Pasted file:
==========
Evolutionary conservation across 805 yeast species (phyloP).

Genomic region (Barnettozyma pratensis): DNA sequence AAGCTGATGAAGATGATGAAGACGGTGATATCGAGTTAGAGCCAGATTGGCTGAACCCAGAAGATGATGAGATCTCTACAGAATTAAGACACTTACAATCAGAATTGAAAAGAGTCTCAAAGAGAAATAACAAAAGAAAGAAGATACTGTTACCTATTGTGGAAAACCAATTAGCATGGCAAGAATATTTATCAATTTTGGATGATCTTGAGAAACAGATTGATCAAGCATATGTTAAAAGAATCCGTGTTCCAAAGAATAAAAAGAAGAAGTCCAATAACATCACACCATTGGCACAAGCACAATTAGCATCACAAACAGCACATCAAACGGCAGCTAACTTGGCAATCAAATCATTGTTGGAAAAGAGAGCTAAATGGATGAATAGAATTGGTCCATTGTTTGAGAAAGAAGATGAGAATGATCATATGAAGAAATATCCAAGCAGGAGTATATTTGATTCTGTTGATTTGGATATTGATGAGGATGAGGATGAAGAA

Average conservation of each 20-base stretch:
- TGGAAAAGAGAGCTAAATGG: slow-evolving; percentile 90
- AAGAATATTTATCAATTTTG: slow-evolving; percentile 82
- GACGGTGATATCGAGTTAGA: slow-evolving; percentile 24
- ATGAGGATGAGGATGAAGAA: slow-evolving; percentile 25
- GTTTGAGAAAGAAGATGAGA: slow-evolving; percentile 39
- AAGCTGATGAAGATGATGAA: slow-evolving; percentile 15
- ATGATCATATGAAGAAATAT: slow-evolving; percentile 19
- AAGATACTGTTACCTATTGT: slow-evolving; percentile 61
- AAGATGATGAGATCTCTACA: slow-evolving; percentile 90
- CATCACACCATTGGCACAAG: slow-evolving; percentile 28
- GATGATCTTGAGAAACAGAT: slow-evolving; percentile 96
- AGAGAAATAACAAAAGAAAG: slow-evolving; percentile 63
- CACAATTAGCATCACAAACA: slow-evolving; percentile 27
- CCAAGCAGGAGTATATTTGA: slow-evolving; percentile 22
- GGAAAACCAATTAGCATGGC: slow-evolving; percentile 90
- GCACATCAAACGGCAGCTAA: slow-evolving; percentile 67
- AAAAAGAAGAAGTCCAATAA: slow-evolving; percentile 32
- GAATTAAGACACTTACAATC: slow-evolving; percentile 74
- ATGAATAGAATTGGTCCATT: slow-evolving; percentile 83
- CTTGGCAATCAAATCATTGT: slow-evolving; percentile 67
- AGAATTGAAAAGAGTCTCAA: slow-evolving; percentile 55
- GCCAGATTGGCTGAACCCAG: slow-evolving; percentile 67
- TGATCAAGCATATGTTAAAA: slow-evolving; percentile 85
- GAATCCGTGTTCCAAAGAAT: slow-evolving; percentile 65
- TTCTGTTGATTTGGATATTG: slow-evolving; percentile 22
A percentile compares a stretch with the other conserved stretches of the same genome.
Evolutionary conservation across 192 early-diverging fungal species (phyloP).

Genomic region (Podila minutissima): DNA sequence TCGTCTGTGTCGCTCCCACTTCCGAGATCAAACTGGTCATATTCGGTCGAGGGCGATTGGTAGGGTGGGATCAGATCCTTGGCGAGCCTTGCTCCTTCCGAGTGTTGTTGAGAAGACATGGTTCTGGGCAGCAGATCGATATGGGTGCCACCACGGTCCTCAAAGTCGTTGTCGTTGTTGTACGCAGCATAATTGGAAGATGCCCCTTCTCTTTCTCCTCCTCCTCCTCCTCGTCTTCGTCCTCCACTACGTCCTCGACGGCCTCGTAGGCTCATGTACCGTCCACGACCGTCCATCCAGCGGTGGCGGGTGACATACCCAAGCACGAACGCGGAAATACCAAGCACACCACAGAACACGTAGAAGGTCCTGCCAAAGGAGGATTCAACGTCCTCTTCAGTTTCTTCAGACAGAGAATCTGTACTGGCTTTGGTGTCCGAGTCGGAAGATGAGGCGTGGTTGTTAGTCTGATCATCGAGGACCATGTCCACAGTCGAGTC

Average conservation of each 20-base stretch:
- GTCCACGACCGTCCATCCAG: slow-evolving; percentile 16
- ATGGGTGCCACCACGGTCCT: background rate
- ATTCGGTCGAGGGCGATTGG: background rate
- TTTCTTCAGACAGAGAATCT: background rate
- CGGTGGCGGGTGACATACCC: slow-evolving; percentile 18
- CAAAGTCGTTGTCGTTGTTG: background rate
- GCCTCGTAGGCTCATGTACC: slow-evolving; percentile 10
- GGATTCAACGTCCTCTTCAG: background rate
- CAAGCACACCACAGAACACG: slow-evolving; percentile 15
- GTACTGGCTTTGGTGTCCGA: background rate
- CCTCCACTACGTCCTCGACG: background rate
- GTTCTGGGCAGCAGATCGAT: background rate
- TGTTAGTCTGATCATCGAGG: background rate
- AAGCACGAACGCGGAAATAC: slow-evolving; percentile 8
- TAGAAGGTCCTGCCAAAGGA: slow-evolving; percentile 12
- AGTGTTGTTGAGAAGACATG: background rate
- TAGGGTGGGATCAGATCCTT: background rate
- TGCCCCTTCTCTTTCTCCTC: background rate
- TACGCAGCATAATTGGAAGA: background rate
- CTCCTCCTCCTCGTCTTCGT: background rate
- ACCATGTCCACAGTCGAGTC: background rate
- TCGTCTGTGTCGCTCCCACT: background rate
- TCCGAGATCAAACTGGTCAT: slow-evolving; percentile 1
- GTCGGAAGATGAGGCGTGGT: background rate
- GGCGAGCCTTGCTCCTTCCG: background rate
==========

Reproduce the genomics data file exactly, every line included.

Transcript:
Evolutionary conservation across 805 yeast species (phyloP).

Genomic region (Barnettozyma pratensis): DNA sequence AAGCTGATGAAGATGATGAAGACGGTGATATCGAGTTAGAGCCAGATTGGCTGAACCCAGAAGATGATGAGATCTCTACAGAATTAAGACACTTACAATCAGAATTGAAAAGAGTCTCAAAGAGAAATAACAAAAGAAAGAAGATACTGTTACCTATTGTGGAAAACCAATTAGCATGGCAAGAATATTTATCAATTTTGGATGATCTTGAGAAACAGATTGATCAAGCATATGTTAAAAGAATCCGTGTTCCAAAGAATAAAAAGAAGAAGTCCAATAACATCACACCATTGGCACAAGCACAATTAGCATCACAAACAGCACATCAAACGGCAGCTAACTTGGCAATCAAATCATTGTTGGAAAAGAGAGCTAAATGGATGAATAGAATTGGTCCATTGTTTGAGAAAGAAGATGAGAATGATCATATGAAGAAATATCCAAGCAGGAGTATATTTGATTCTGTTGATTTGGATATTGATGAGGATGAGGATGAAGAA

Average conservation of each 20-base stretch:
- TGGAAAAGAGAGCTAAATGG: slow-evolving; percentile 90
- AAGAATATTTATCAATTTTG: slow-evolving; percentile 82
- GACGGTGATATCGAGTTAGA: slow-evolving; percentile 24
- ATGAGGATGAGGATGAAGAA: slow-evolving; percentile 25
- GTTTGAGAAAGAAGATGAGA: slow-evolving; percentile 39
- AAGCTGATGAAGATGATGAA: slow-evolving; percentile 15
- ATGATCATATGAAGAAATAT: slow-evolving; percentile 19
- AAGATACTGTTACCTATTGT: slow-evolving; percentile 61
- AAGATGATGAGATCTCTACA: slow-evolving; percentile 90
- CATCACACCATTGGCACAAG: slow-evolving; percentile 28
- GATGATCTTGAGAAACAGAT: slow-evolving; percentile 96
- AGAGAAATAACAAAAGAAAG: slow-evolving; percentile 63
- CACAATTAGCATCACAAACA: slow-evolving; percentile 27
- CCAAGCAGGAGTATATTTGA: slow-evolving; percentile 22
- GGAAAACCAATTAGCATGGC: slow-evolving; percentile 90
- GCACATCAAACGGCAGCTAA: slow-evolving; percentile 67
- AAAAAGAAGAAGTCCAATAA: slow-evolving; percentile 32
- GAATTAAGACACTTACAATC: slow-evolving; percentile 74
- ATGAATAGAATTGGTCCATT: slow-evolving; percentile 83
- CTTGGCAATCAAATCATTGT: slow-evolving; percentile 67
- AGAATTGAAAAGAGTCTCAA: slow-evolving; percentile 55
- GCCAGATTGGCTGAACCCAG: slow-evolving; percentile 67
- TGATCAAGCATATGTTAAAA: slow-evolving; percentile 85
- GAATCCGTGTTCCAAAGAAT: slow-evolving; percentile 65
- TTCTGTTGATTTGGATATTG: slow-evolving; percentile 22
A percentile compares a stretch with the other conserved stretches of the same genome.
Evolutionary conservation across 192 early-diverging fungal species (phyloP).

Genomic region (Podila minutissima): DNA sequence TCGTCTGTGTCGCTCCCACTTCCGAGATCAAACTGGTCATATTCGGTCGAGGGCGATTGGTAGGGTGGGATCAGATCCTTGGCGAGCCTTGCTCCTTCCGAGTGTTGTTGAGAAGACATGGTTCTGGGCAGCAGATCGATATGGGTGCCACCACGGTCCTCAAAGTCGTTGTCGTTGTTGTACGCAGCATAATTGGAAGATGCCCCTTCTCTTTCTCCTCCTCCTCCTCCTCGTCTTCGTCCTCCACTACGTCCTCGACGGCCTCGTAGGCTCATGTACCGTCCACGACCGTCCATCCAGCGGTGGCGGGTGACATACCCAAGCACGAACGCGGAAATACCAAGCACACCACAGAACACGTAGAAGGTCCTGCCAAAGGAGGATTCAACGTCCTCTTCAGTTTCTTCAGACAGAGAATCTGTACTGGCTTTGGTGTCCGAGTCGGAAGATGAGGCGTGGTTGTTAGTCTGATCATCGAGGACCATGTCCACAGTCGAGTC

Average conservation of each 20-base stretch:
- GTCCACGACCGTCCATCCAG: slow-evolving; percentile 16
- ATGGGTGCCACCACGGTCCT: background rate
- ATTCGGTCGAGGGCGATTGG: background rate
- TTTCTTCAGACAGAGAATCT: background rate
- CGGTGGCGGGTGACATACCC: slow-evolving; percentile 18
- CAAAGTCGTTGTCGTTGTTG: background rate
- GCCTCGTAGGCTCATGTACC: slow-evolving; percentile 10
- GGATTCAACGTCCTCTTCAG: background rate
- CAAGCACACCACAGAACACG: slow-evolving; percentile 15
- GTACTGGCTTTGGTGTCCGA: background rate
- CCTCCACTACGTCCTCGACG: background rate
- GTTCTGGGCAGCAGATCGAT: background rate
- TGTTAGTCTGATCATCGAGG: background rate
- AAGCACGAACGCGGAAATAC: slow-evolving; percentile 8
- TAGAAGGTCCTGCCAAAGGA: slow-evolving; percentile 12
- AGTGTTGTTGAGAAGACATG: background rate
- TAGGGTGGGATCAGATCCTT: background rate
- TGCCCCTTCTCTTTCTCCTC: background rate
- TACGCAGCATAATTGGAAGA: background rate
- CTCCTCCTCCTCGTCTTCGT: background rate
- ACCATGTCCACAGTCGAGTC: background rate
- TCGTCTGTGTCGCTCCCACT: background rate
- TCCGAGATCAAACTGGTCAT: slow-evolving; percentile 1
- GTCGGAAGATGAGGCGTGGT: background rate
- GGCGAGCCTTGCTCCTTCCG: background rate